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Apr. 3, 2013 8:00 pm

How a Drexel professor will play Pong on the Cira Centre [VIDEO]

Announced at the Philly Tech Week Preview event, Dr. Frank Lee, the director of Drexel University's gaming program, will lead a tournament of Pong, the familiar retro video game, on the 430-foot University City skyscraper as seen from the Art Museum on Fri. April 19 after five years of dreaming of it.

If you want to get something audacious done, it often takes a lot of time, a lot of passion and a lot of friends. That’s how Dr. Frank Lee is finally making good on a years-long mission: playing Pong on a University City skyscraper.

Sometime in 2008, Lee was driving on I-76 toward Center City.

“I saw the sparkling lights on the Cira Centre,” said the director of Drexel’s prestigious game development program. “I had seen those lights many times before without thinking too much about them, but that time it was different.”

Drexel gaming professor Frank Lee watching the first full technical test of his Cira Centre gaming application on March 13.

Drexel gaming professor Frank Lee watching the first full technical test of his Cira Centre gaming application on March 15.

He dreamed of using the individual lights that cover the 430-foot University City skyscraper to play famed early video games — Tetris, Snake, Space Invaders and Pong. And he set about trying to make that a reality.

As announced tonight, the third annual Philly Tech Week Presented by AT&T will kickoff on Fri. April 19 at 8 p.m. with Lee leading a Cira Centre Pong tournament from the steps of the Art Museum. The claim is that it’s the world’s biggest video game — besting a Guiness Book-vetted effort in Kansas City last year and differentiating from a major 2001 projection in Berlin.

Enter yourself into the lottery to get a chance to play at ph.ly/pong.

Tell us you’re coming Fri. April 19 at 8pm on Facebook here.

In 2009, he thought more about the process and logistics and began reaching out to Brandywine Realty, the company that owns and operates Cira and the City of Philadelphia’s Department of Commerce, where he had supportive contacts. By April 2010, he prepared a short three-page proposal [PDF] and began meeting with relevant players, but support for the big dream fizzled.

PongPoster-final

In early 2011, as plans for the first Philly Tech Week were coming together, Lee met with anyone who he thought could help — groups like Breadboard, the City of Philadelphia and others, including this reporter and fellow Tech Week co-organizer Brian James Kirk — to pool their efforts to garner the kind of support necessary to make the project come to light.

"I had seen those lights many times before without thinking too much about them, but that time it was different."
Frank Lee

Turnaround time for April 2011 was deemed too tight, but that’s when the stars began to align.

Later that fall 2012, Philly Tech Week organizers circled back around with Lee and decided to put all their effort into one last dash to make the world’s biggest video game happen, using the week as a platform, deadline and framework and the new top level Drexel support and ‘Open Air’ example as a foundation to argue for success.

With Lee’s blessing, Tech Week organizers pulled an outright lobbying effort, reaching out more formally to sources, relationships and friends in leadership at the University City District, the University City Science Center, the Philadelphia Museum of Art, the Economy League of Greater Philadelphia, Leadership Philadelphia, the Chamber of Commerce, the Mayor’s Office of Culture and the Creative Economy, GPTMC and WHYY, whose board chairman is Brandywine President Jerry Sweeney, among others.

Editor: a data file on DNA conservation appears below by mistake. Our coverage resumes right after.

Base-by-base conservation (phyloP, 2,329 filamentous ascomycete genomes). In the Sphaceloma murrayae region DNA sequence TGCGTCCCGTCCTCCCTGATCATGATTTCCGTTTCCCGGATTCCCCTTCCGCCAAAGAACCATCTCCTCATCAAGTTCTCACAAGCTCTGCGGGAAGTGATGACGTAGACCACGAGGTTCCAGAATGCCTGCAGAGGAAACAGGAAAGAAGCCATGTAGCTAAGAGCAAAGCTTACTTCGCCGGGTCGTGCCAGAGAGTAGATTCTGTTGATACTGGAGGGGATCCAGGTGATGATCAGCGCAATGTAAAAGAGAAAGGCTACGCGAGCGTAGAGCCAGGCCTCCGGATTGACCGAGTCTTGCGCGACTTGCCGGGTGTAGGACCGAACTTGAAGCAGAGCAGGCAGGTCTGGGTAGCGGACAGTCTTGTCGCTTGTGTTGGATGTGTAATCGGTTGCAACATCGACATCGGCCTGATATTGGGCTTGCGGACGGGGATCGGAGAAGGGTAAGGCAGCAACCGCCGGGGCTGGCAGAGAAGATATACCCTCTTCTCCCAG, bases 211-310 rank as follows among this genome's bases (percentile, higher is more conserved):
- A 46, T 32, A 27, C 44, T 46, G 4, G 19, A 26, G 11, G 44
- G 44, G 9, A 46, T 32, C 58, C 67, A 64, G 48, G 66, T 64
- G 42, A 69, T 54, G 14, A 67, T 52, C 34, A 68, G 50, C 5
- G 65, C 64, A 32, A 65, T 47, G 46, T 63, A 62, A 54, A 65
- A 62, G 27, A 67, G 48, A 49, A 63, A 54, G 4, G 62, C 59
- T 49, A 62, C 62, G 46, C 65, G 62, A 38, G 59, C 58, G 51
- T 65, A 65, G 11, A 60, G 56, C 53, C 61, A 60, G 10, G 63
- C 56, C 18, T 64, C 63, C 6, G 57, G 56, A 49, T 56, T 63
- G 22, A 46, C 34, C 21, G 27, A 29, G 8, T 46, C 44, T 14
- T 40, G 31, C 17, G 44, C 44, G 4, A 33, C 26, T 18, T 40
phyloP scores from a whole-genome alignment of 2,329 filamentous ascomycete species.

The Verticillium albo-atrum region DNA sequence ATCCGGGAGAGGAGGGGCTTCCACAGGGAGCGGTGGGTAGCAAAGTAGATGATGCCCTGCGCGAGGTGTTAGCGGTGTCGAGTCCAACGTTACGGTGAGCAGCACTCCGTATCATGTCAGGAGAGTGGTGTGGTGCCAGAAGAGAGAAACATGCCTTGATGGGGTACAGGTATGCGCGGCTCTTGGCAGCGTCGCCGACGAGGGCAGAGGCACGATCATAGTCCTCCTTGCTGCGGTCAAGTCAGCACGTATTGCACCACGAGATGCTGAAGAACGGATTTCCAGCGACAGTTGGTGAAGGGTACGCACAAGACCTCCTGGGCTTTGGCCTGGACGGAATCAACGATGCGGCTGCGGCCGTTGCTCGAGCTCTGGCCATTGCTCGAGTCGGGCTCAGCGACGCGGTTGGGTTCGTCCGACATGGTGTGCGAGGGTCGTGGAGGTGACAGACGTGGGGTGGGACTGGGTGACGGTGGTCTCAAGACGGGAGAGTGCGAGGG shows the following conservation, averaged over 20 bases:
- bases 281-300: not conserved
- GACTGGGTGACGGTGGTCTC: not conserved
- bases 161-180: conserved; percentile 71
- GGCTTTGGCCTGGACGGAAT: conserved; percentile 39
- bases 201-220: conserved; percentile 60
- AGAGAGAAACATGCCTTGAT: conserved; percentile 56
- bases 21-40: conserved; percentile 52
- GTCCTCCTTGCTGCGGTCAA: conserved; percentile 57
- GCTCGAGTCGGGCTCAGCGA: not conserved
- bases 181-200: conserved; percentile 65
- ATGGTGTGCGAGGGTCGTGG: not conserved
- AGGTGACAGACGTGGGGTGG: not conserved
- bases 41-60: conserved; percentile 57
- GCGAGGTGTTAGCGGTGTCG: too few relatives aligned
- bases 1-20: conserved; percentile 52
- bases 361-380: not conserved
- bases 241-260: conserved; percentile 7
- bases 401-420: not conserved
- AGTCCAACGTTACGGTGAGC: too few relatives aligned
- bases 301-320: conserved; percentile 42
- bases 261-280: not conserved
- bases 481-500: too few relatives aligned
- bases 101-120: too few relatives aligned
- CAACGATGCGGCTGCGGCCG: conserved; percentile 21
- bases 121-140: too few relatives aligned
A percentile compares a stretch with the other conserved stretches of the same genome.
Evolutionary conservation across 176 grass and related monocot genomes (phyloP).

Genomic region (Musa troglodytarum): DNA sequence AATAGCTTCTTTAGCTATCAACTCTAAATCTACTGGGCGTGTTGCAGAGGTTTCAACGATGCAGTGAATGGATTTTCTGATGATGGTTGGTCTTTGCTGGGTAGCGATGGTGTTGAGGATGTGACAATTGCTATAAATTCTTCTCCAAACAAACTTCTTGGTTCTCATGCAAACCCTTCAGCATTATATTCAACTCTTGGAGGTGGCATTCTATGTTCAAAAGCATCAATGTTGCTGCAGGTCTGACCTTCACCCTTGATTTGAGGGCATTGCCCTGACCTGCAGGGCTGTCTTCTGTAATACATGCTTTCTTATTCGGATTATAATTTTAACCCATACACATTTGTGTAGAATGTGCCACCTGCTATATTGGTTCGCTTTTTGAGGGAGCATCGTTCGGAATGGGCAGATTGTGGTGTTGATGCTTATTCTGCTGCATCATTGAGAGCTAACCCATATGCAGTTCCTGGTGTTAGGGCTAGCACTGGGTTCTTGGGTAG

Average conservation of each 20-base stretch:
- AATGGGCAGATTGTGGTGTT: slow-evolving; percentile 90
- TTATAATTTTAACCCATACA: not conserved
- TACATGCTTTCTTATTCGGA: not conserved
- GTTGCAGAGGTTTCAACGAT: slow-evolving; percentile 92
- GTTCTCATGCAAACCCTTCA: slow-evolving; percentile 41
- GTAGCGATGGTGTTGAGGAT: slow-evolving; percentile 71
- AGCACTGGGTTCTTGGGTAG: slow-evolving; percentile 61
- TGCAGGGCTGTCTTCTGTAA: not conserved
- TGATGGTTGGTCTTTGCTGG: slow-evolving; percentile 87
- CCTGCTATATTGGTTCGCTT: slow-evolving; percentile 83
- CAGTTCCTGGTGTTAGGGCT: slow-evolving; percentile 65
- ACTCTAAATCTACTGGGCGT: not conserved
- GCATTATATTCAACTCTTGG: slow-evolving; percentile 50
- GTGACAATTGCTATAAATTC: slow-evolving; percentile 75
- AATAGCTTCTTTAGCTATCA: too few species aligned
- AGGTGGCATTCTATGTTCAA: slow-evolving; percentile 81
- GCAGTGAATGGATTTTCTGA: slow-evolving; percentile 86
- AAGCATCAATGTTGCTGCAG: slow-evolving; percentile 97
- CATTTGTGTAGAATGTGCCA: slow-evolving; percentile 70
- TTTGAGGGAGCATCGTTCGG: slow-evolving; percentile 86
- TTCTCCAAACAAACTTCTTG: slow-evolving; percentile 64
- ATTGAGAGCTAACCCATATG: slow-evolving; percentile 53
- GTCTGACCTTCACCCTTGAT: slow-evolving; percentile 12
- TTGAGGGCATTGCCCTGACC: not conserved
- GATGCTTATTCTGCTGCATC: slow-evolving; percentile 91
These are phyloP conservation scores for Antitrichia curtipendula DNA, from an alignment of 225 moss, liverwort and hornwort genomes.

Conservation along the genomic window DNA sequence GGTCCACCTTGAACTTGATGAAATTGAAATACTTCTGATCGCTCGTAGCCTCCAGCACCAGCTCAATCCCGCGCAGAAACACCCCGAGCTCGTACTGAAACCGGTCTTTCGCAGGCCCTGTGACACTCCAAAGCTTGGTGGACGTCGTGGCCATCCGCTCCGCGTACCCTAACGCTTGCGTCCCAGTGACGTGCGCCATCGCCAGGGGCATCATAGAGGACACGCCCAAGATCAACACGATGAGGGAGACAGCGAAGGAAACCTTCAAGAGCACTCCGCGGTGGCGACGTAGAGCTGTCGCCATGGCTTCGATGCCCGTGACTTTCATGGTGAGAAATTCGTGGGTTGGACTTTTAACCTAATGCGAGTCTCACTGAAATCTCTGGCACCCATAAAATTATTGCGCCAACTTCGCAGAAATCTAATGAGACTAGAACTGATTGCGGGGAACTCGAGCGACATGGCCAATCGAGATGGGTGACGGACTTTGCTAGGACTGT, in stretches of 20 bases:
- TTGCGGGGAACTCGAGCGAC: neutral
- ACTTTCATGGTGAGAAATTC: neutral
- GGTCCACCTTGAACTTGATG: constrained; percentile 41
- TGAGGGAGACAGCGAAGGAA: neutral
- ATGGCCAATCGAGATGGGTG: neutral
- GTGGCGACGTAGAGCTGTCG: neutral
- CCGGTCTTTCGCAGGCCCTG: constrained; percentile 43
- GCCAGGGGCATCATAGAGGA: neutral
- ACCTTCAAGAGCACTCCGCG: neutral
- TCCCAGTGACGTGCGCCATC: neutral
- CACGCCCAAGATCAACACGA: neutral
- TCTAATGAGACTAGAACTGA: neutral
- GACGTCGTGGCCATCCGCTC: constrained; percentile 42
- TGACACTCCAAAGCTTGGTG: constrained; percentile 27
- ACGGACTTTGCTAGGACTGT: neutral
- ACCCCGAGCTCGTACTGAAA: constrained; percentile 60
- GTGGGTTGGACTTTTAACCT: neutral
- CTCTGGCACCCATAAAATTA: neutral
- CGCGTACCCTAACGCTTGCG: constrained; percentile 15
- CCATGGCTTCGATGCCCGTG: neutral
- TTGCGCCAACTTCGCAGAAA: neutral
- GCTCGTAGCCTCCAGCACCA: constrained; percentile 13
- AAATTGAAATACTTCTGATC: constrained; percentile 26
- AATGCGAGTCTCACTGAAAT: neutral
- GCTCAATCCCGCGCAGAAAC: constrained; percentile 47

Those groups offered their support for the project, which helped win Lee a meeting with Sweeney and his IT team, where he got approval in January 2013 to try. The initial technical test proved the concept was possible.

“This is the first time we’ve had an interactive light display at Cira and we hope that the event will inspire the imagination and creativity of our growing technology community in Philadelphia,” said Sweeney in a release.

Along the way, Lee said he received “incredible” support from Drexel. He partnered with Drexel computer science system administrator Gaylord Holder and computer science student Marc Barrowclift to build out the application that drives the games using Cira’s lighting infrastructure. He also received advice and technical support from Drexel computer science professor Santiago Ontanon.

On March 15, Lee quietly led a full test with his team, playing Snake, Pong and Space Invaders on the north side of the Cira building, beautifully viewed from the steps of the Art Museum. During the 2013 Philly Tech Week presented by AT&T, Dr. Frank Lee, after more than four years of dreaming of the project, will play Pong on the side of the Cira Centre with thousands of his closest friends.

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Christopher Wink

Christopher Wink is a cofounder and Editorial Director of Technical.ly, the local technology news network. Previously, Wink worked for a homeless advocacy nonprofit and was a freelance reporter for a variety of publications. He writes regularly about news innovation and best business practices on his personal blog here. The bicycle commuter loves cities, urban politics and squabbling about neighborhood boundaries.

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